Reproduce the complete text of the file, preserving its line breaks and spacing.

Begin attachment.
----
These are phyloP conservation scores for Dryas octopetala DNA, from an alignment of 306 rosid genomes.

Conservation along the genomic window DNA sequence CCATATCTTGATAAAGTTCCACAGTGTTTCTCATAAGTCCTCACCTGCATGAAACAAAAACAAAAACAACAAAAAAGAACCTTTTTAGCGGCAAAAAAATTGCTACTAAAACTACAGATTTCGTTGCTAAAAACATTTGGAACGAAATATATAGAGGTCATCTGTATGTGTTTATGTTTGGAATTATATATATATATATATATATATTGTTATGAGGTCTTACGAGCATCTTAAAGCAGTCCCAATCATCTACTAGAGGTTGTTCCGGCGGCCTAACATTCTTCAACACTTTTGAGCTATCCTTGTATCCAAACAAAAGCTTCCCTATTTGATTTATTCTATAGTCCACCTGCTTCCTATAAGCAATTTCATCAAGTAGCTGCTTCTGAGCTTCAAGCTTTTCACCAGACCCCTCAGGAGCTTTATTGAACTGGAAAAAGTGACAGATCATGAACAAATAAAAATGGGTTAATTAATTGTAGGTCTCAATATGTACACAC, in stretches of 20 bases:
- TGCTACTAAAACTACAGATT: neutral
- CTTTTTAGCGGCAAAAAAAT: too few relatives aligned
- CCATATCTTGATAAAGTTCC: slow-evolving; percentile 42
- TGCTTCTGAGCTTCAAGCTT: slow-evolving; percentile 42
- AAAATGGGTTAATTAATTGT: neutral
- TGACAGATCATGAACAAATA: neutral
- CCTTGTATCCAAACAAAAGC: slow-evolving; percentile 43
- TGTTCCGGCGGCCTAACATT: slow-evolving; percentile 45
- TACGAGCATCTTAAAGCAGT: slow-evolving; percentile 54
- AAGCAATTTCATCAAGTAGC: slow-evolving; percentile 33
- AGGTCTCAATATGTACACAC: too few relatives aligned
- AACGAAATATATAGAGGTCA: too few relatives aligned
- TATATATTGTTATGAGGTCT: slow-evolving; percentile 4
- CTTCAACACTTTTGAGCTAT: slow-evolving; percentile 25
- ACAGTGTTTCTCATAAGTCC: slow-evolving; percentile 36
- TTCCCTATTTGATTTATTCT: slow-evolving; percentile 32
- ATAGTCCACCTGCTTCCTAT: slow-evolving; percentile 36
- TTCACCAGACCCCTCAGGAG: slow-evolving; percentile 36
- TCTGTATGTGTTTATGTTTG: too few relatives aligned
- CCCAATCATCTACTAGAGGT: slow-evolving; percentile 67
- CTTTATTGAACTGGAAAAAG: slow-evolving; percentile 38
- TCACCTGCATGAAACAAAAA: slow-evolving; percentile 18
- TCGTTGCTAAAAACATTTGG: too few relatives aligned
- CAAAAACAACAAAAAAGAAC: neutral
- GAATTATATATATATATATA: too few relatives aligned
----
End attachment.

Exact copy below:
These are phyloP conservation scores for Dryas octopetala DNA, from an alignment of 306 rosid genomes.

Conservation along the genomic window DNA sequence CCATATCTTGATAAAGTTCCACAGTGTTTCTCATAAGTCCTCACCTGCATGAAACAAAAACAAAAACAACAAAAAAGAACCTTTTTAGCGGCAAAAAAATTGCTACTAAAACTACAGATTTCGTTGCTAAAAACATTTGGAACGAAATATATAGAGGTCATCTGTATGTGTTTATGTTTGGAATTATATATATATATATATATATATTGTTATGAGGTCTTACGAGCATCTTAAAGCAGTCCCAATCATCTACTAGAGGTTGTTCCGGCGGCCTAACATTCTTCAACACTTTTGAGCTATCCTTGTATCCAAACAAAAGCTTCCCTATTTGATTTATTCTATAGTCCACCTGCTTCCTATAAGCAATTTCATCAAGTAGCTGCTTCTGAGCTTCAAGCTTTTCACCAGACCCCTCAGGAGCTTTATTGAACTGGAAAAAGTGACAGATCATGAACAAATAAAAATGGGTTAATTAATTGTAGGTCTCAATATGTACACAC, in stretches of 20 bases:
- TGCTACTAAAACTACAGATT: neutral
- CTTTTTAGCGGCAAAAAAAT: too few relatives aligned
- CCATATCTTGATAAAGTTCC: slow-evolving; percentile 42
- TGCTTCTGAGCTTCAAGCTT: slow-evolving; percentile 42
- AAAATGGGTTAATTAATTGT: neutral
- TGACAGATCATGAACAAATA: neutral
- CCTTGTATCCAAACAAAAGC: slow-evolving; percentile 43
- TGTTCCGGCGGCCTAACATT: slow-evolving; percentile 45
- TACGAGCATCTTAAAGCAGT: slow-evolving; percentile 54
- AAGCAATTTCATCAAGTAGC: slow-evolving; percentile 33
- AGGTCTCAATATGTACACAC: too few relatives aligned
- AACGAAATATATAGAGGTCA: too few relatives aligned
- TATATATTGTTATGAGGTCT: slow-evolving; percentile 4
- CTTCAACACTTTTGAGCTAT: slow-evolving; percentile 25
- ACAGTGTTTCTCATAAGTCC: slow-evolving; percentile 36
- TTCCCTATTTGATTTATTCT: slow-evolving; percentile 32
- ATAGTCCACCTGCTTCCTAT: slow-evolving; percentile 36
- TTCACCAGACCCCTCAGGAG: slow-evolving; percentile 36
- TCTGTATGTGTTTATGTTTG: too few relatives aligned
- CCCAATCATCTACTAGAGGT: slow-evolving; percentile 67
- CTTTATTGAACTGGAAAAAG: slow-evolving; percentile 38
- TCACCTGCATGAAACAAAAA: slow-evolving; percentile 18
- TCGTTGCTAAAAACATTTGG: too few relatives aligned
- CAAAAACAACAAAAAAGAAC: neutral
- GAATTATATATATATATATA: too few relatives aligned